CO: The company is denying these businesses insurance based on their property coverage, claiming that there was no damage to the property. But Illinois courts have consistently held that the presence of a dangerous substance on a property constitutes “physical loss or damage”—these cases have held that contaminants like a virus that preclude access to the property can be considered dangerous. We’re also arguing that the company’s own policies don’t include exclusions for losses caused by the virus. The multiple restaurant owners and operators are seeking to have the insurance company honor its obligation to provide coverage for losses incurred due to a necessary suspension of their operations, which were closed by government order. We intentionally moved quickly based on what we have on hand—memos from the company’s CEO advising agents to deny coverage, the policy itself—to argue that the company needs to keep its obligations. If something happens outside of litigation, if lawmakers move to address these kinds of policies to give operators relief before the case goes to court, that would be positive, but we can’t wait for that to happen.
BG: We are fighting for each and every employee and their families. We are fighting for the survival of our life’s work, our dreams, and the industry as a whole. Insurance companies have the power to save us all and make good on the two decades we have personally been paying high premiums with little to no claims. They can be the heroes that turn around the fate of every hospitality operator in the United States and in return we will survive and continue to pay those high premiums.
So we cannot sit this fight out. We must proceed with every ounce of energy we have—and when we are tired and exhausted and the anxiety and stress has done a number on us—we must dig deeper and fight even harder. My partner and I are no strangers to fighting. We fought to get our company this far and will not stop now when it matters most.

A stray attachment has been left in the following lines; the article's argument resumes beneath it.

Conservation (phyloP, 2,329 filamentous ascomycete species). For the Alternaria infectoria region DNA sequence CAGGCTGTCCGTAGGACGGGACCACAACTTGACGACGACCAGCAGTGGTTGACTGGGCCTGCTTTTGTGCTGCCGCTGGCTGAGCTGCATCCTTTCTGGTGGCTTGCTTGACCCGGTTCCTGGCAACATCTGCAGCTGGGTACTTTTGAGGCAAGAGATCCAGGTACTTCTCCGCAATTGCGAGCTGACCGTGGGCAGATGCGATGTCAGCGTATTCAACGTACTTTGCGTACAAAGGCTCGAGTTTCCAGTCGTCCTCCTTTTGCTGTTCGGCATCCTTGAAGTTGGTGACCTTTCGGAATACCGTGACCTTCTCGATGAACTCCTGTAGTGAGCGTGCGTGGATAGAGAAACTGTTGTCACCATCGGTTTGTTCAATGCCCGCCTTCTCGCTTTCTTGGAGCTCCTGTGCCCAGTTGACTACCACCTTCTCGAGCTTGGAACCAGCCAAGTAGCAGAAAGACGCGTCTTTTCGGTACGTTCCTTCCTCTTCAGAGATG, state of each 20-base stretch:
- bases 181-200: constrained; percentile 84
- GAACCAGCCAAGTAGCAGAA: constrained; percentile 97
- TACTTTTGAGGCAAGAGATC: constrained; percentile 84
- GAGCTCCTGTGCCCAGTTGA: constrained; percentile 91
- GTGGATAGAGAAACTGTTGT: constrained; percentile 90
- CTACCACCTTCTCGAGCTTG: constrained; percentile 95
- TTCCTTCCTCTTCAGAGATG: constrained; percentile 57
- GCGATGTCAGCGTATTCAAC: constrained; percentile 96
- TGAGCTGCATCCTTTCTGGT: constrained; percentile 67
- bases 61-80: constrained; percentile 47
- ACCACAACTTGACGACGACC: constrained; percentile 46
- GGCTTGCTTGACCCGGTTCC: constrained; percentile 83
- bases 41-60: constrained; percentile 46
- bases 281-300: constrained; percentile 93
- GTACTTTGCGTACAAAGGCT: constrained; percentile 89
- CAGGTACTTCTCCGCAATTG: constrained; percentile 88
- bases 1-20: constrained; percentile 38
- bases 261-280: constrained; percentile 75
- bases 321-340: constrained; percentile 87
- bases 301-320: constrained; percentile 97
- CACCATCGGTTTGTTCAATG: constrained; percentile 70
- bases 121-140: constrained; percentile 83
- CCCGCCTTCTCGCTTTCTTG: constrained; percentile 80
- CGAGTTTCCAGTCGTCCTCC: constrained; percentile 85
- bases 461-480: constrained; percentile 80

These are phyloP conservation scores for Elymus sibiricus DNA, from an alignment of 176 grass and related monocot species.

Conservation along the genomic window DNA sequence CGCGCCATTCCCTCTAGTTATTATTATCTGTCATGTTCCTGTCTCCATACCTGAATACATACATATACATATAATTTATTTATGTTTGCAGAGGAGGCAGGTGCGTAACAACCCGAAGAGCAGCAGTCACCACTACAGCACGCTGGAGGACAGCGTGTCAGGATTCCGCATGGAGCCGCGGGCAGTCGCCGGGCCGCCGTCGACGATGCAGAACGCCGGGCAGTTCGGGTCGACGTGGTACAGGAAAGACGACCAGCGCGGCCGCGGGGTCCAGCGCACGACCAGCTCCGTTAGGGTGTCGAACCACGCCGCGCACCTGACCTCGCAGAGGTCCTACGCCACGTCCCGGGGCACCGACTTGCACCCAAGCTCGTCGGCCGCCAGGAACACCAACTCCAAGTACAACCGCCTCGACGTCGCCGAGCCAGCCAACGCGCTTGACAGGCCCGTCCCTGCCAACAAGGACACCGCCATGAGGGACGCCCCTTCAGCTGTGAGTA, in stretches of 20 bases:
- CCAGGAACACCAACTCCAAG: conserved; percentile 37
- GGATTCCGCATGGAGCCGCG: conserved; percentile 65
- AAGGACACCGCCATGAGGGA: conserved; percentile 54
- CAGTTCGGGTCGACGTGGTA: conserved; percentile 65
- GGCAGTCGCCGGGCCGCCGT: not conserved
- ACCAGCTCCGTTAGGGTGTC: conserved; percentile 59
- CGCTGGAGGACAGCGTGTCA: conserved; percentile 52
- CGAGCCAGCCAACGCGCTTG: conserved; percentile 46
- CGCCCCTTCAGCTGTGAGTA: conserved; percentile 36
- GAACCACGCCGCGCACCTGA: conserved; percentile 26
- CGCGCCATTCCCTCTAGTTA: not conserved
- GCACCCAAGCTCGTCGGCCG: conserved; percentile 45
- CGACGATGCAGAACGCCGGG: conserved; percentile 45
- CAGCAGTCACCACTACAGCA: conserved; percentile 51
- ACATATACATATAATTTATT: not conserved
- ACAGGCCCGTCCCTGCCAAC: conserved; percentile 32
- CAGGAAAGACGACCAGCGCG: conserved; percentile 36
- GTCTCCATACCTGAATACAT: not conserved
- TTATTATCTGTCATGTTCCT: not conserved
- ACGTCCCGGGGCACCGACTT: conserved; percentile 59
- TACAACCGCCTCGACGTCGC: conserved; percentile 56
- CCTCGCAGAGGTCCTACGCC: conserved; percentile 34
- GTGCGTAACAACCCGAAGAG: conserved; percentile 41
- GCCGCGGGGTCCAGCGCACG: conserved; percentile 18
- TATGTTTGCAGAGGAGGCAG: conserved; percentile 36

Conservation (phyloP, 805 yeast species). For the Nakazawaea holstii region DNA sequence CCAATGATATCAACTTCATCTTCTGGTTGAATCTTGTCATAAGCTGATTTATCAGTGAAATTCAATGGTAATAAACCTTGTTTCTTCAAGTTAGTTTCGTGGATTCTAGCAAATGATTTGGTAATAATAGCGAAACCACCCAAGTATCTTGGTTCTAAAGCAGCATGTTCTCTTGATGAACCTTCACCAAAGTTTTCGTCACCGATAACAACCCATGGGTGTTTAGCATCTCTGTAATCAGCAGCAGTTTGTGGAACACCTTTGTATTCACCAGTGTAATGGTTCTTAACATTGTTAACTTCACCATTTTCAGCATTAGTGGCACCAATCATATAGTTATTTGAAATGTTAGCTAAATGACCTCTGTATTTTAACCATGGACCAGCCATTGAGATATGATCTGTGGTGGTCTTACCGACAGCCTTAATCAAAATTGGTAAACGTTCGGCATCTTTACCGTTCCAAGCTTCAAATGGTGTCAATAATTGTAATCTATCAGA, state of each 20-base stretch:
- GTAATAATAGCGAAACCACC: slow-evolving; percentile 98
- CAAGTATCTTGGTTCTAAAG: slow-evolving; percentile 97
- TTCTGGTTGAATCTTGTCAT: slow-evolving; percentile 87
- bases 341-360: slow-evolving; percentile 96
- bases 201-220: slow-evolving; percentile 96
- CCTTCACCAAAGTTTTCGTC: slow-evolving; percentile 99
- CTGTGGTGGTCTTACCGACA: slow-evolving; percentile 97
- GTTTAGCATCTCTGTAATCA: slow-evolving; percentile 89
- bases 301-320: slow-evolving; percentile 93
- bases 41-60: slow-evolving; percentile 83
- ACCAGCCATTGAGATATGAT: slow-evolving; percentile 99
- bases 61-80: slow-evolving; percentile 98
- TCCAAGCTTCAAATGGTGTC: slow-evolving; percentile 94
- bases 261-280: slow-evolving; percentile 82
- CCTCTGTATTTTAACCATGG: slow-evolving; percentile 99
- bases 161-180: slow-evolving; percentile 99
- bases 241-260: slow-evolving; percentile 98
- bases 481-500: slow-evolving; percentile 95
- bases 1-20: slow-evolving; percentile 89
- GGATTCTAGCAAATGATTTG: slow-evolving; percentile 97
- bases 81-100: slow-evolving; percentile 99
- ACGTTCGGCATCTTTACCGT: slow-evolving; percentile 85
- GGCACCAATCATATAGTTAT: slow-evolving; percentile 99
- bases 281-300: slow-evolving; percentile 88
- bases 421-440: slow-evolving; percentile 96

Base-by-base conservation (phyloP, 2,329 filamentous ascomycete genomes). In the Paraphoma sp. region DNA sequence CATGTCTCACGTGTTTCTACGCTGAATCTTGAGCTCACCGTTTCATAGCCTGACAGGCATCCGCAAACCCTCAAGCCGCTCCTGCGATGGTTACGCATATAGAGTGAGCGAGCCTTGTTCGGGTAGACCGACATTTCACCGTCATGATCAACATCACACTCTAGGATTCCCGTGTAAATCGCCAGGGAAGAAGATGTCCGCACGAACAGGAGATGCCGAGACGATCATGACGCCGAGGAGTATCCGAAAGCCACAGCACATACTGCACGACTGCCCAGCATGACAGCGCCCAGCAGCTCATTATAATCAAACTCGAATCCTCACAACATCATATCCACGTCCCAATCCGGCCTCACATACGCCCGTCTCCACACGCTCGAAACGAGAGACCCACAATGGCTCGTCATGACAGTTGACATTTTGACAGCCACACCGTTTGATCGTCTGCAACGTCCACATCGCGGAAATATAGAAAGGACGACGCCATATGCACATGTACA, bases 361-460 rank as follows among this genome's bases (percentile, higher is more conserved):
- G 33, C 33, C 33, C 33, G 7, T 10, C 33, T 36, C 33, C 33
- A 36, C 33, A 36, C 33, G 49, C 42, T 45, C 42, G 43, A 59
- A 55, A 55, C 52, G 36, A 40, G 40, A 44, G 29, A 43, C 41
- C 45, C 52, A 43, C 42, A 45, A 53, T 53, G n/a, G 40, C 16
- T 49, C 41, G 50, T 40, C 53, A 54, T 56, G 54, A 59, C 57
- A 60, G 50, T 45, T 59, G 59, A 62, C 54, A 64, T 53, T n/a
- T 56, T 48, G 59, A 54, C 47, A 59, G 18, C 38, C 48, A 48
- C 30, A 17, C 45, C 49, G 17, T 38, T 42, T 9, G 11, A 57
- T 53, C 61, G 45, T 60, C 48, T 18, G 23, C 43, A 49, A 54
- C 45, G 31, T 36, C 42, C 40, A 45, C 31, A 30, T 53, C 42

“For me, the end goal is still the same: that we all reopen our restaurants. I try to keep that in mind every day.”
Brandon Jew, Mister Jiu’s, San Francisco: This week, we started Lord Jiu’s [a collaboration with Lord Stanley, another San Francisco restaurant]. It was nice to get support from the community. I think people got tired of cooking for themselves or realized that cooking can be a lot of work! We’ve been doing 40 tasting menu orders a night. That’s our max. I’m in the weeds every day. Yesterday, I was butchering fish, making all these little sauces, and then there is the extra work of labeling everything and writing instructions on how to serve each dish. But it’s been fun, and we’re going to continue it for at least another week or two.
The SF New Deal has been really big for us, too. It’s a non-profit with a $1 million fund from a tech guy, and it’s been really cool because it organizes and delivers meals from restaurants to those living in low-income housing across the city. We get $10 per meal to put something together and a lot of purveyors are involved, so we get to use really great products and serve a healthy portion of food. I requested to partner with Chinatown, so we deliver 150 meals a day to people just three blocks away from our restaurant. It’s great. I feel like it’s something that I’ve been wanting to do for a while.
As for the little grocery thing, that’s been kind of a bummer. I mean it’s been doing well, but it’s just that the grocery stores that said they would potentially help kind of backed out. I don’t know why, to be honest. Sometimes when these things happen, you start to realize who your friends are and who’s just looking out for themselves. But we have plenty of friends, so we’re going to start some other things. Juice Shop makes the best juices in the Bay Area, and we’re going to collaborate, like making congee to send with their juice deliveries. We’re also going to set up an online store, possibly, so we can sell our prepared food through Mamahuhu, which is still open. Our friends at this really cute cafe, Yo También Cantina, have been really nimble and creative with putting up an online store quickly and setting up curbside pick-up. So we’re taking a note from them. I’m learning a lot about e-commerce right now. It’s a learning curve for sure.